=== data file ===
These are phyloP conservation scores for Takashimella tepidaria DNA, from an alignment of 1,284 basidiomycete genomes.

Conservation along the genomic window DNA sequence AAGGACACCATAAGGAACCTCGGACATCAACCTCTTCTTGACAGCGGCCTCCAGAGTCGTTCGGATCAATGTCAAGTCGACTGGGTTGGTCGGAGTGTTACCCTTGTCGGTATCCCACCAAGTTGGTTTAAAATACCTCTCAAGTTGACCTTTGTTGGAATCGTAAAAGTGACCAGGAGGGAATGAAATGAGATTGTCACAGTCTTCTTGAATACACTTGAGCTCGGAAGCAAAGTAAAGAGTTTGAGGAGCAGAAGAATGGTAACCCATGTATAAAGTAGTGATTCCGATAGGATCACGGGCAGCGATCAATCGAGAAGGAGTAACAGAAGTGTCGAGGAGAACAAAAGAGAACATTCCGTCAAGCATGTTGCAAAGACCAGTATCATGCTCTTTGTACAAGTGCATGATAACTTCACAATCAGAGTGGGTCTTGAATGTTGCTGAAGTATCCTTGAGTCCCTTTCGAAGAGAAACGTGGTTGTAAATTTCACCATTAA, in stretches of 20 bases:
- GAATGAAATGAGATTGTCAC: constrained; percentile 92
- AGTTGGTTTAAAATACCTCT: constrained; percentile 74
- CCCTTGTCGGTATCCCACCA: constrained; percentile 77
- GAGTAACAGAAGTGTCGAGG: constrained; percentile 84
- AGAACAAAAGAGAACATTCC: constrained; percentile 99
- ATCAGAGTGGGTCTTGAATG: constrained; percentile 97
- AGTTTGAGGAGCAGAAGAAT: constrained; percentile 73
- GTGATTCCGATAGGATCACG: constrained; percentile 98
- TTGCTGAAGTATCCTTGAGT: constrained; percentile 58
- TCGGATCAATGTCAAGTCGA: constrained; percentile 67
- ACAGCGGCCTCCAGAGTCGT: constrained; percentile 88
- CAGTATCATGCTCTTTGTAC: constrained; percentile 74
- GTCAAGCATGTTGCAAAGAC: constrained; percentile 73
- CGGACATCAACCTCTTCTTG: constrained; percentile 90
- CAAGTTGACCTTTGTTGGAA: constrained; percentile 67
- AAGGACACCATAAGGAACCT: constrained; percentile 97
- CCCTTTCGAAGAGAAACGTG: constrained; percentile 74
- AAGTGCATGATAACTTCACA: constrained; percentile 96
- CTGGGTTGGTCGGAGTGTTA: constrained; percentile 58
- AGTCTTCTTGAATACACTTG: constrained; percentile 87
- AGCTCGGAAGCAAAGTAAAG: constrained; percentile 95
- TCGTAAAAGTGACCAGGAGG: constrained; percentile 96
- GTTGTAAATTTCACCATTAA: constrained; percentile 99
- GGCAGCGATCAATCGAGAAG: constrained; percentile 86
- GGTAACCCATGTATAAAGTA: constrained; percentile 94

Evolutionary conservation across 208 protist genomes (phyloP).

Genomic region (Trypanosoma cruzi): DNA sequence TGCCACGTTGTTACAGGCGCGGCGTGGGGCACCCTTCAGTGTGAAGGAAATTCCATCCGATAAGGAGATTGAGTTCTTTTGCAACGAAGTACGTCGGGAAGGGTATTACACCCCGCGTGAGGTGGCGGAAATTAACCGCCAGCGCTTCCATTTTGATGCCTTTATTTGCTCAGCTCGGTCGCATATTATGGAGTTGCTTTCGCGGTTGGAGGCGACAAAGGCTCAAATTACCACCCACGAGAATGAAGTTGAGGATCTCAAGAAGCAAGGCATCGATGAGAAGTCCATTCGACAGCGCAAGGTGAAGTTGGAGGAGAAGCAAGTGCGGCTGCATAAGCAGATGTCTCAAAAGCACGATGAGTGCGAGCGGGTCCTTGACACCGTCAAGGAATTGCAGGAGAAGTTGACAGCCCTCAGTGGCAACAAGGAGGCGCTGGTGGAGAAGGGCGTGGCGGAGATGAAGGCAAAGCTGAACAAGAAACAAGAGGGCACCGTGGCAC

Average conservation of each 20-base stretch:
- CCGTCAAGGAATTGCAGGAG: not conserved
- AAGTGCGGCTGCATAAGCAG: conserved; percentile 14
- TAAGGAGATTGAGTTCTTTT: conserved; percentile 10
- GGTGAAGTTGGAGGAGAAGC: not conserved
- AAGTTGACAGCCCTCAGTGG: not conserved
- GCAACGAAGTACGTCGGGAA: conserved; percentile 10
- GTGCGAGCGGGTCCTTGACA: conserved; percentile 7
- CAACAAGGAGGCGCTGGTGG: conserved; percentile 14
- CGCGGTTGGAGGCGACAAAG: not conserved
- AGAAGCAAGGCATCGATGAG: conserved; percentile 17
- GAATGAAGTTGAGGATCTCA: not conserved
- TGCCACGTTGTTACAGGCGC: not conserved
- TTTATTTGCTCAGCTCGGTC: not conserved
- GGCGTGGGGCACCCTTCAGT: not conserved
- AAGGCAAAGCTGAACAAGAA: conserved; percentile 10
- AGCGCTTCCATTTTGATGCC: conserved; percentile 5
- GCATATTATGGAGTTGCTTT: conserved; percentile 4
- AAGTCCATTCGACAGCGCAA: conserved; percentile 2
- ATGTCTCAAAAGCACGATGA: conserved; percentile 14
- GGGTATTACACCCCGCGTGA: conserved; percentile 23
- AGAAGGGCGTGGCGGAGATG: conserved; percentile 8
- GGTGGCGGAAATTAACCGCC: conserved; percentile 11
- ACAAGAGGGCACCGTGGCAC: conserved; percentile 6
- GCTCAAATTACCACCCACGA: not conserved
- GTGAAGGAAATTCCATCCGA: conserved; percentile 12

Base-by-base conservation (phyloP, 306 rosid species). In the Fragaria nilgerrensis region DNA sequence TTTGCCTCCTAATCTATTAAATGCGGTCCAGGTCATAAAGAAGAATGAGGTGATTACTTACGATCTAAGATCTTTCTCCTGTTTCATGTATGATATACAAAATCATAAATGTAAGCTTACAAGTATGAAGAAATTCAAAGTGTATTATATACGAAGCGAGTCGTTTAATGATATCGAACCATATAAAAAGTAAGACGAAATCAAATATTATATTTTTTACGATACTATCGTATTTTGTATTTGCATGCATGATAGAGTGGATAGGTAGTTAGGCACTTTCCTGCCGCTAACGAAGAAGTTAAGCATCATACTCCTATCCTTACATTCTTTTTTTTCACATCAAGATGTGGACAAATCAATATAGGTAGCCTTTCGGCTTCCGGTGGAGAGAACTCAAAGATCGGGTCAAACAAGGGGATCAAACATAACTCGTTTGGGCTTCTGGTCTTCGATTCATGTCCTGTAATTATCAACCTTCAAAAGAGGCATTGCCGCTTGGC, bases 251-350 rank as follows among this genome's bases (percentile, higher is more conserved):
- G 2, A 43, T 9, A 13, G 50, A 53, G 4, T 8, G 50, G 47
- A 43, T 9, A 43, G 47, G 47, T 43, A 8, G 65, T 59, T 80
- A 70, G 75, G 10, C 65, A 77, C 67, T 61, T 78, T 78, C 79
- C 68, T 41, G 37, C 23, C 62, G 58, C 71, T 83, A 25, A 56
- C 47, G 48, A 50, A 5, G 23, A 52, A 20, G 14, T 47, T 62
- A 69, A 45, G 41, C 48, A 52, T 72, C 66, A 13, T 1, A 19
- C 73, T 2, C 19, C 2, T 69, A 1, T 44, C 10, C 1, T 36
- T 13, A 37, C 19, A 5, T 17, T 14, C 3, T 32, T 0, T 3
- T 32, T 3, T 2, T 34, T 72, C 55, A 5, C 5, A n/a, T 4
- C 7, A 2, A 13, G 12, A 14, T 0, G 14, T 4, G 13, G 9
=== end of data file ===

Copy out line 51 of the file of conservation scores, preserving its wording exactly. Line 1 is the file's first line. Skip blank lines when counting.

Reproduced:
- AGAAGGGCGTGGCGGAGATG: conserved; percentile 8